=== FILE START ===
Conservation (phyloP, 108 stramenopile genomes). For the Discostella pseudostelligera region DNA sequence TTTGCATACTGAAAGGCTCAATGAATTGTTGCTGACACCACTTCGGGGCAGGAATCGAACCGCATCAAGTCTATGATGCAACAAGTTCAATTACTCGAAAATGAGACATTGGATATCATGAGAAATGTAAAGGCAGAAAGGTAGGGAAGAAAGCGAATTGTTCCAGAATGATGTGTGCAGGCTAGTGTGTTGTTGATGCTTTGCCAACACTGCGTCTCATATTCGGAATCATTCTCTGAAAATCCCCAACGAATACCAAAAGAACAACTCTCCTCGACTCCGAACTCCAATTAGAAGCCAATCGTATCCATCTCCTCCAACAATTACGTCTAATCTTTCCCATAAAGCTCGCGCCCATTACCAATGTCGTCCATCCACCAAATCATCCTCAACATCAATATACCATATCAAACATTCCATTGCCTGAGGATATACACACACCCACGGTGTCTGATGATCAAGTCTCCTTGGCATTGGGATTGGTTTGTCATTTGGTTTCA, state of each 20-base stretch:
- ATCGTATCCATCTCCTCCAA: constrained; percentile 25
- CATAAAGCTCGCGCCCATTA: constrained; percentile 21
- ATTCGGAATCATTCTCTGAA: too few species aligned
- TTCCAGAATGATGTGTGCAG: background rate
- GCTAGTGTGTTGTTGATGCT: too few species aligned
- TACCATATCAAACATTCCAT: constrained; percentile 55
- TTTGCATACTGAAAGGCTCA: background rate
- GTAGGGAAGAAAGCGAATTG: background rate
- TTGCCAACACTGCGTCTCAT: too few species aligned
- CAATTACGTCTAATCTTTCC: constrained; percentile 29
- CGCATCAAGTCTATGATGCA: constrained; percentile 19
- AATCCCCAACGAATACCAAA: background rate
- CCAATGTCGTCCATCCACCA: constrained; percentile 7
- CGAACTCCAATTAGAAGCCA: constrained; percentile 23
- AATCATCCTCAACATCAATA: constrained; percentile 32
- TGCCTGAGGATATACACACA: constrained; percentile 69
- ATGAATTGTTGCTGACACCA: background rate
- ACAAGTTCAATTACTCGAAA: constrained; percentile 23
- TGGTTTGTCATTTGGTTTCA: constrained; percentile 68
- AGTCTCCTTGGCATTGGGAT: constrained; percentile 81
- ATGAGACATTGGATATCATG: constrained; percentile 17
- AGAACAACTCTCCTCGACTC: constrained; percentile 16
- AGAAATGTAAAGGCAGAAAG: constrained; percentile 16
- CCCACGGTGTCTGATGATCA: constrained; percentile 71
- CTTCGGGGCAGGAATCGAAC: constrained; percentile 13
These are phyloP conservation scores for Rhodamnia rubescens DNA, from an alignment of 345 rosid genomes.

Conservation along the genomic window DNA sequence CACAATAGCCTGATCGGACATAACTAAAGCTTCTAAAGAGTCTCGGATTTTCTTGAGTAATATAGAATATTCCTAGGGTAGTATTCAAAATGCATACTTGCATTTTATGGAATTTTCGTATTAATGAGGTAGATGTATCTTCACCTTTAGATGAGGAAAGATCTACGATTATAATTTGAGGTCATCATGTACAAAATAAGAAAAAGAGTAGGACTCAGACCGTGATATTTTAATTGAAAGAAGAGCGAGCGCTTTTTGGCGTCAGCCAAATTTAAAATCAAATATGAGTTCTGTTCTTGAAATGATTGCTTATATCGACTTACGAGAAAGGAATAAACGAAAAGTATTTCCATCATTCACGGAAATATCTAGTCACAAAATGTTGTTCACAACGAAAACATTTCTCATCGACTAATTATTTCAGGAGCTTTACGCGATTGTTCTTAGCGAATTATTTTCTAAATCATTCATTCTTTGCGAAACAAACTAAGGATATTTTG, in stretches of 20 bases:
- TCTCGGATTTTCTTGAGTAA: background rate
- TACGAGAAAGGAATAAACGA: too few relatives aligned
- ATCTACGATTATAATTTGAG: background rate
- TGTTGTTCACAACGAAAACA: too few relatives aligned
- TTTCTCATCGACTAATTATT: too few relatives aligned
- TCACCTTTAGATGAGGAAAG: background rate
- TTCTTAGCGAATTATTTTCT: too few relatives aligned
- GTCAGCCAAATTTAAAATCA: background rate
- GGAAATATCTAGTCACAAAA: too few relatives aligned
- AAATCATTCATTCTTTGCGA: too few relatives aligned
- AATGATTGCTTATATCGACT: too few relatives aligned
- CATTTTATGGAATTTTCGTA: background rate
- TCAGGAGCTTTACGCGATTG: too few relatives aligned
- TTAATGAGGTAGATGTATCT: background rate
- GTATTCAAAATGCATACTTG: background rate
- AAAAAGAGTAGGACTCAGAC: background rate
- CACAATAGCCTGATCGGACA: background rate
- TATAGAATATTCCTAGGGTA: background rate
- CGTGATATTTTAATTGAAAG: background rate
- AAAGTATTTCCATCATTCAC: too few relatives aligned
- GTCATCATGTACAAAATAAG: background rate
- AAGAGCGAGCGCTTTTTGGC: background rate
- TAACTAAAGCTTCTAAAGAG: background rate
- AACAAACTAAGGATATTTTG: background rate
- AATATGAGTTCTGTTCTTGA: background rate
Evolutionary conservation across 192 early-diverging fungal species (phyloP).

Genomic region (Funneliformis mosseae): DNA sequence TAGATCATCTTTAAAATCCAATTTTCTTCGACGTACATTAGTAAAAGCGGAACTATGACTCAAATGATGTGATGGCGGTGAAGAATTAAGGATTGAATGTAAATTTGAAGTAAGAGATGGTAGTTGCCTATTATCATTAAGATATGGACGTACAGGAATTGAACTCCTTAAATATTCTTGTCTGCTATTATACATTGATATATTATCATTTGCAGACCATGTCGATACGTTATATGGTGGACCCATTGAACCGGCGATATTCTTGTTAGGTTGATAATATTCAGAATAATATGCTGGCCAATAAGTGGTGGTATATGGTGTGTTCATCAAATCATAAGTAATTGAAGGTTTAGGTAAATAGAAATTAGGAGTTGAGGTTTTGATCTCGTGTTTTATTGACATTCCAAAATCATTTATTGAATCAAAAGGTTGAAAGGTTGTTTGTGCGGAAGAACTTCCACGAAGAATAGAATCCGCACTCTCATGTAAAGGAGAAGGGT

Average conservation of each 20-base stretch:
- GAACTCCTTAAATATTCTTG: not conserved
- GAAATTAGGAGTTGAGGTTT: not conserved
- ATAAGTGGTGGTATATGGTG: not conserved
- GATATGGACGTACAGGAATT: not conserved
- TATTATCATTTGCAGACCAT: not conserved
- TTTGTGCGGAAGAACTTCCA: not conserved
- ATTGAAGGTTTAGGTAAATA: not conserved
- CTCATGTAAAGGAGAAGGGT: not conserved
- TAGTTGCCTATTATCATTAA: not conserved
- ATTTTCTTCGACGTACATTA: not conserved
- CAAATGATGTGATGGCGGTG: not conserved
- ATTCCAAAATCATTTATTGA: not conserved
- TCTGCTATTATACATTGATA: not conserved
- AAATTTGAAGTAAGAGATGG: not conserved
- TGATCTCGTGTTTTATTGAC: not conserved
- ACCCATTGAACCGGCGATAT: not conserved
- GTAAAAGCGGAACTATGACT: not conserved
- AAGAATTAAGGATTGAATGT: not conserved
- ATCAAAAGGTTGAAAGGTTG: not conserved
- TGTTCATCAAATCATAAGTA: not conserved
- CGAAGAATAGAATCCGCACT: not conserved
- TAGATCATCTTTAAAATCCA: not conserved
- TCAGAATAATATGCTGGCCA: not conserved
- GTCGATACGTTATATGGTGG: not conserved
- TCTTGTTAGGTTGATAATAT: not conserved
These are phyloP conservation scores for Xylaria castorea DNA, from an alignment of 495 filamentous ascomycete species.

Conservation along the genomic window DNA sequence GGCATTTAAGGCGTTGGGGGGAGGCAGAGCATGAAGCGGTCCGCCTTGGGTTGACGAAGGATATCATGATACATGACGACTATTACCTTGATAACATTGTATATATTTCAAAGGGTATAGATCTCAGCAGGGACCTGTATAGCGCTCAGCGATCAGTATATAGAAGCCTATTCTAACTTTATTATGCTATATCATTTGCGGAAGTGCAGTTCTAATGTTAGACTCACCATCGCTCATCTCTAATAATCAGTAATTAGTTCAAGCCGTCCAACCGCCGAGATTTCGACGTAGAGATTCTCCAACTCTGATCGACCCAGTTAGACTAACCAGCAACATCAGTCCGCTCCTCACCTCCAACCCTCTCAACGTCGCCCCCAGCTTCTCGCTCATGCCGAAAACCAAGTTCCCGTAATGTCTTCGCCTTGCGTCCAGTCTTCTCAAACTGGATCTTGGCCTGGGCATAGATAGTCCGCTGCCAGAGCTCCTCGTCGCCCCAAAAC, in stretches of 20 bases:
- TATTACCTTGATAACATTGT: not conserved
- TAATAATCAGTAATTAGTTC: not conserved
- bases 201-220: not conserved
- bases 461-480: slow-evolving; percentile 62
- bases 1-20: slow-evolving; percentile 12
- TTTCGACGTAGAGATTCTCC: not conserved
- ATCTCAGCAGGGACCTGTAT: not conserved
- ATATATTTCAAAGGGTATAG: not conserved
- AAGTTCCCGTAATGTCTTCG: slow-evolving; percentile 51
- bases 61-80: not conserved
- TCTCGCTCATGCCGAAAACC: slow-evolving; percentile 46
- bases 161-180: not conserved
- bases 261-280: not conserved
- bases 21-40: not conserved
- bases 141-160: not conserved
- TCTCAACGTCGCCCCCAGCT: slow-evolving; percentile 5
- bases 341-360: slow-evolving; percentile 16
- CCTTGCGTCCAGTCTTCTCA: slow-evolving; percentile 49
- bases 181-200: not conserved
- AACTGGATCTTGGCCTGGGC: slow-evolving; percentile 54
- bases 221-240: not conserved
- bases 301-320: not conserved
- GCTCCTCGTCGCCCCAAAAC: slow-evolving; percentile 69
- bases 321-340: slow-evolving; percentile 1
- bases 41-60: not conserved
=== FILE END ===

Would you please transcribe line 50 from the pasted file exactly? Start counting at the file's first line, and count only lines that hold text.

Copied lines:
- AAGAGCGAGCGCTTTTTGGC: background rate